Mr. Sawka studied art, printmaking and architecture during a period of political ferment throughout Eastern Europe, including the widespread student protests throughout Poland in 1968 that set off a brutal government crackdown on dissidents.
His poster designs for avant-garde theater groups became well known for their wordplay and their deadpan style, in which symbols of protest were often stitched into the graphics.
By the mid-'70s, foreign art critics had begun noticing the black humor in his work and raving about his subtle style of anti-authoritarianism.
what's the Sawka's secret?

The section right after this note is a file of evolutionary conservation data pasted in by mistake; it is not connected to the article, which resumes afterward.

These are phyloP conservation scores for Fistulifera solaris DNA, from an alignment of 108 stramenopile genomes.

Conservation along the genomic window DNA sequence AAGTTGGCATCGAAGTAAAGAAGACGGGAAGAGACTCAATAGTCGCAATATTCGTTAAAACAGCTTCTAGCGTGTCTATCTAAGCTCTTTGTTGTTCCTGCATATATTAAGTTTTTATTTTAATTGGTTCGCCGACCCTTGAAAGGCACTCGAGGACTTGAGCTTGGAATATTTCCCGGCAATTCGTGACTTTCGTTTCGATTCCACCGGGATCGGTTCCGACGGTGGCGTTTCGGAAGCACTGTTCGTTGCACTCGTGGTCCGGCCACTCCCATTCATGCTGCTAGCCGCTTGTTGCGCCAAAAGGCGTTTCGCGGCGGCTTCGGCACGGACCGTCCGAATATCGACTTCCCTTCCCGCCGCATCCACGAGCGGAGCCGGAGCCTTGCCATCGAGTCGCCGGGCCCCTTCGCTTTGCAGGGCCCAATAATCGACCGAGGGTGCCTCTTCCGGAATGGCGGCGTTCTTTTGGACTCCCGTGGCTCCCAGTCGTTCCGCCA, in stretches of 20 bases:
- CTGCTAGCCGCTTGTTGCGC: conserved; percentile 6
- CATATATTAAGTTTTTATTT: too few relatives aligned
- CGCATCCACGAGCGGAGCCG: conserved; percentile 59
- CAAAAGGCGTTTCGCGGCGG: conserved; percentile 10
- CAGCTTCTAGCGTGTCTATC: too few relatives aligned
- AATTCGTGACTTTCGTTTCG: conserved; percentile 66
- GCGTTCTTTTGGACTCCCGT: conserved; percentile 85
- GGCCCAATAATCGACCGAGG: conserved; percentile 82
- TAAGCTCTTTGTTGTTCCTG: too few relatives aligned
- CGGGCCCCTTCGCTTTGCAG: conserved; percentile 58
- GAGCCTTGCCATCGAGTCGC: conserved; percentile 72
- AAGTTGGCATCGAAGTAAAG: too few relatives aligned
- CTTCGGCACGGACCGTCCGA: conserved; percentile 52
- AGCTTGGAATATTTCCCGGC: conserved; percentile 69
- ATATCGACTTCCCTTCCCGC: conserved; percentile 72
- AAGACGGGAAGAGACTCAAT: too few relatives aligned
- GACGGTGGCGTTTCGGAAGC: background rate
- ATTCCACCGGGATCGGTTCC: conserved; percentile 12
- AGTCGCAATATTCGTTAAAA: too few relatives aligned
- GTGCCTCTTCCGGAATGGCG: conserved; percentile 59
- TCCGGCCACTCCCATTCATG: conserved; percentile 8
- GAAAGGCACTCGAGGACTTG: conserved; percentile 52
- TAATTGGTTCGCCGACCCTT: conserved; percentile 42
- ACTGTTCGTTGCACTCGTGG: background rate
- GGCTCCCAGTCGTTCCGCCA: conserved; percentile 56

1- go against the grain (political, social),
2- use hand held typeface,
3- the image says it all,
4- humor drives the design,
Awards: 1975 Oscar de la Peinture in Cagnes-sur-Mer, France for painting and the Gold Medal at the 1978 Warsaw Poster Biennial. In 1981, when martial law was imposed in Poland, the AFL-CIO sponsored a bipartisan fundraiser that sold Sawka's Solidarity poster in the millions to provide immediate support to the besieged Solidarity movement. In 1989, Sawka designed a 10-story tall set for The Grateful Dead's 25th Anniversary tour. In 1993, he created his first full multi-media spectacle, "The Eyes" in Japan. This was the beginning of his collaboration with Japanese studios and corporations, which includes the creation of high-tech interactive sculptures and monumental installations, as well as designs for full-scale monumental architecture. Sawka designed "The Tower of Light Cultural Complex" for Abu Dhabi, U.A.E., presented to the Royal Family in 1996.